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Education Disrupted — We do not live; we consume

From the NYT today, Silicon Valley Courts Brand-Name Teachers, Raising Ethics Issues



Does the term "Brand-name teacher" make anyone else's skin crawl?

I must be an old soul for longing for the days of quiet professionalism, where laboring in obscurity in a societal role was met with regard and enough coin to make a living. Did those days ever exist? You'll have to tell me. My entire life I have only known an America of braggadocio, self-branding, mercenarism, marketing, hustle, and the erosion of dignity in the hope of sales.

The lucre-sucking maw of our billionaire oligarchs has been feeding on the education system for decades now. Segregation (oh yeah, it never stopped), lousy charter schools,  labyrinths of expensive, nerve-wracking, and largely pointless testing, and the gradual degradation of teaching have all delivered body blows to the instrument that in theory is supposed to children for the future.

And maybe it's working just the way it's supposed to! School with metal detectors preparing children for prison, underfunded schools with checked-out teachers preparing students for societal neglect, even good schools with a life-or-death view of achievement are preparing "good" (white, rich) students for their future self-importance and neurotisism.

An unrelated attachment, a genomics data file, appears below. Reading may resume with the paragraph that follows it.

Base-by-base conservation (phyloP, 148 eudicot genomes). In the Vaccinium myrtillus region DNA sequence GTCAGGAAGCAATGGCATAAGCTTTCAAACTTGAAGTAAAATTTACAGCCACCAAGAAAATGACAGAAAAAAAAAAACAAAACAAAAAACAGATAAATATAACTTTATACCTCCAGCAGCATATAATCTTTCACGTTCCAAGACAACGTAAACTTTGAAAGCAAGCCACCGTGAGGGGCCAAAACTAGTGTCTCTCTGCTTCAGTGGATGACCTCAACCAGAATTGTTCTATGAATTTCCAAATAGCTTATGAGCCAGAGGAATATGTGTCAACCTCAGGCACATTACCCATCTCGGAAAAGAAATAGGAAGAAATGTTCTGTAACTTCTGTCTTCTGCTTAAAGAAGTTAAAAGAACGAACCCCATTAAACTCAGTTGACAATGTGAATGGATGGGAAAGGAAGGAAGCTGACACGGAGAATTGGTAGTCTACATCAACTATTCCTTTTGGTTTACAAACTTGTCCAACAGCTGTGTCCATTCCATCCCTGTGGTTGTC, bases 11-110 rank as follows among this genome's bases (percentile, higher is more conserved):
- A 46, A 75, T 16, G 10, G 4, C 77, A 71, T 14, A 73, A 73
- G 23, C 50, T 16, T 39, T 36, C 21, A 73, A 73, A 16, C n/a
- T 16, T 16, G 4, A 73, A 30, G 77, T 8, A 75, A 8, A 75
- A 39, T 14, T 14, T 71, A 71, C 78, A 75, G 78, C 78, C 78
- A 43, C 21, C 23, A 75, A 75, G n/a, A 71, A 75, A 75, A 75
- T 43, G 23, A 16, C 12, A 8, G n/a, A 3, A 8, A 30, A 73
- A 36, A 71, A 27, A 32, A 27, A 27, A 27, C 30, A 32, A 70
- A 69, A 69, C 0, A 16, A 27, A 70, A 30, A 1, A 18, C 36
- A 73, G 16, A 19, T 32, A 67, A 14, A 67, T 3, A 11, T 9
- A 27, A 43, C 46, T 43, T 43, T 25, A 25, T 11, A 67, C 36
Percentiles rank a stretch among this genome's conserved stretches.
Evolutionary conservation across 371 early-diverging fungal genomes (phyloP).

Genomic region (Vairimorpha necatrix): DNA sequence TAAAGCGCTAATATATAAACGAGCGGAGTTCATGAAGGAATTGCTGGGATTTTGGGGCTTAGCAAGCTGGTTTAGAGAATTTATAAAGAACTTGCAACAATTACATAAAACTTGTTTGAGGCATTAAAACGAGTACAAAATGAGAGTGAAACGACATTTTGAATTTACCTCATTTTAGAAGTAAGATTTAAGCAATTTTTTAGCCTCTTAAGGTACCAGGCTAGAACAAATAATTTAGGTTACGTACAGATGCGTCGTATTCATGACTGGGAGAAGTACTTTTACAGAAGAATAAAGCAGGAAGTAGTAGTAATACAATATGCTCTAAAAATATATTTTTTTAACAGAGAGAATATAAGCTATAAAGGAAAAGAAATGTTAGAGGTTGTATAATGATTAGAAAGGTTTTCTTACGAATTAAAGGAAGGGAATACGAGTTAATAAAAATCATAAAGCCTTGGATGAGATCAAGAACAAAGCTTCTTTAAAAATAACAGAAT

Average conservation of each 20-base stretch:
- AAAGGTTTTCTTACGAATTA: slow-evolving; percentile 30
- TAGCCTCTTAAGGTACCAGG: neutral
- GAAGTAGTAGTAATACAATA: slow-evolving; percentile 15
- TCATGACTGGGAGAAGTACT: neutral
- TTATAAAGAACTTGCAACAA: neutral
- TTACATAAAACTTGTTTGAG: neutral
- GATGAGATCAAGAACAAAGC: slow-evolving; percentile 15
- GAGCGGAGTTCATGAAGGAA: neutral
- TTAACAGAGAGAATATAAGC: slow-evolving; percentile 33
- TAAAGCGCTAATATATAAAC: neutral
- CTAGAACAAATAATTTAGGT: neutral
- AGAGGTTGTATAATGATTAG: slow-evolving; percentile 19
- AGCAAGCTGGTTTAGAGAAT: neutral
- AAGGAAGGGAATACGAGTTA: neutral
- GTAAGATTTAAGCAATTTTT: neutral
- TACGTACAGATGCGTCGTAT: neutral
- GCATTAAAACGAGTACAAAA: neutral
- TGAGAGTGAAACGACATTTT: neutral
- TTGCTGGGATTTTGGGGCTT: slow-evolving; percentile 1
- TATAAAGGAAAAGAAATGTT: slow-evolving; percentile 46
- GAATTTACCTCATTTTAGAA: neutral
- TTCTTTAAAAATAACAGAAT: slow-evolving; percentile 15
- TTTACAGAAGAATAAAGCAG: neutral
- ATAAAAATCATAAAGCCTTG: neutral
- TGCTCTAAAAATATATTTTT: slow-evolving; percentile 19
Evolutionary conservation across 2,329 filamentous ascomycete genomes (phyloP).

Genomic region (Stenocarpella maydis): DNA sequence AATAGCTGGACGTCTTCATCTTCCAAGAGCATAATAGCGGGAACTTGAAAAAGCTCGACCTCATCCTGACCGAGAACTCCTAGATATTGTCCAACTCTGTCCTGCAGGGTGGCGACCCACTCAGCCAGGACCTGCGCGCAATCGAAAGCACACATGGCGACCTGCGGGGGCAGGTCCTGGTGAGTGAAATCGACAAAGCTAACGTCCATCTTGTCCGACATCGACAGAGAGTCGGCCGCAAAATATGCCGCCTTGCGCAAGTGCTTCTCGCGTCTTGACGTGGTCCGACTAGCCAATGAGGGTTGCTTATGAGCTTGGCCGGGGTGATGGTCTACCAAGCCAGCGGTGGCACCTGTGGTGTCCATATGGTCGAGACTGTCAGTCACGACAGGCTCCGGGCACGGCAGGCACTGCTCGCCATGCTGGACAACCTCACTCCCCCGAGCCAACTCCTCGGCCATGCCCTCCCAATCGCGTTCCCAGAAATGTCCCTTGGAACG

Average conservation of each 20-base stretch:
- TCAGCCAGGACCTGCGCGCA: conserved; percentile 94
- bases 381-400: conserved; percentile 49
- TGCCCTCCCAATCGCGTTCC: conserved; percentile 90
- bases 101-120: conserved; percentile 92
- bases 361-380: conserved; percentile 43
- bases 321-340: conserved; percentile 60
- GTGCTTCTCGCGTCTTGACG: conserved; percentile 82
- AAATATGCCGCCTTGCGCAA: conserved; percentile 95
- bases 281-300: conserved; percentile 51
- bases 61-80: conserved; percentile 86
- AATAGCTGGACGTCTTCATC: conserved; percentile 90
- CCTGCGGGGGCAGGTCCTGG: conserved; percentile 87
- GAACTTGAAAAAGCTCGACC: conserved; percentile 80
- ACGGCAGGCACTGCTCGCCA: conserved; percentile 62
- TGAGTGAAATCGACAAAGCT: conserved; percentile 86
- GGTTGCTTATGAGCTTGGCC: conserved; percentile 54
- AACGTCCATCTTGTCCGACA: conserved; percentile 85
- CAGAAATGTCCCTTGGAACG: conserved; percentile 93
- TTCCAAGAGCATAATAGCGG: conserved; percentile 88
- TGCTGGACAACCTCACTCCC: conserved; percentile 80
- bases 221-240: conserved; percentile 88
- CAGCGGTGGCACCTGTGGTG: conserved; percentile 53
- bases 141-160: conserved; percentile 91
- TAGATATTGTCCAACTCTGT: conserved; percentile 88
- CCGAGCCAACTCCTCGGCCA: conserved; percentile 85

And of course, the infinite hustle of the personal brand coming to teachers. Hard to blame the teachers for this one, given the no-good-options they are given, but it still feels icky to have corporations showering gifts upon teachers and teachers viewing their educational role as a marketing opportunity. I can already see the quiet dignity that many of my thank-God excellent teachers had being replaced by the desperate hero-worship and feckless copycatism that we see on the Amazon book charts.

One or two authors strike it rich with a book about sexy vampires and now a hoard of copycats, a sea of sexy vampire books drowning all horizons. One or two teachers strike it rich with their "starbucks classroom" and now a thousand classrooms in America transformed. I gotta admit though—a classroom teaching third graders to tweet in a Starbucks will definitely prepare them for a world where all wisdom has been expunged.

Every fall, for instance, Ms. Delzer holds a social media boot camp to teach her students how to run the class Instagram and Twitter accounts. She teaches them rules like “never share your password” and helps them understand how to maintain an upbeat online image.
God. Damn. It. 




My crazy approach would be to treat teaching like a real profession, recruit good candidates, pay them well, and give them more or less free reign to work with their students. That way they don't need to build brands or sell access to children for t-shirts and pencils. They could just teach. And while we're being crazy, I wouldn't let kids look at screens until they were in fifth grade.

We are not human beings. We are buyers and sellers. We do not live. We consume.



The School of Athens (cropped)

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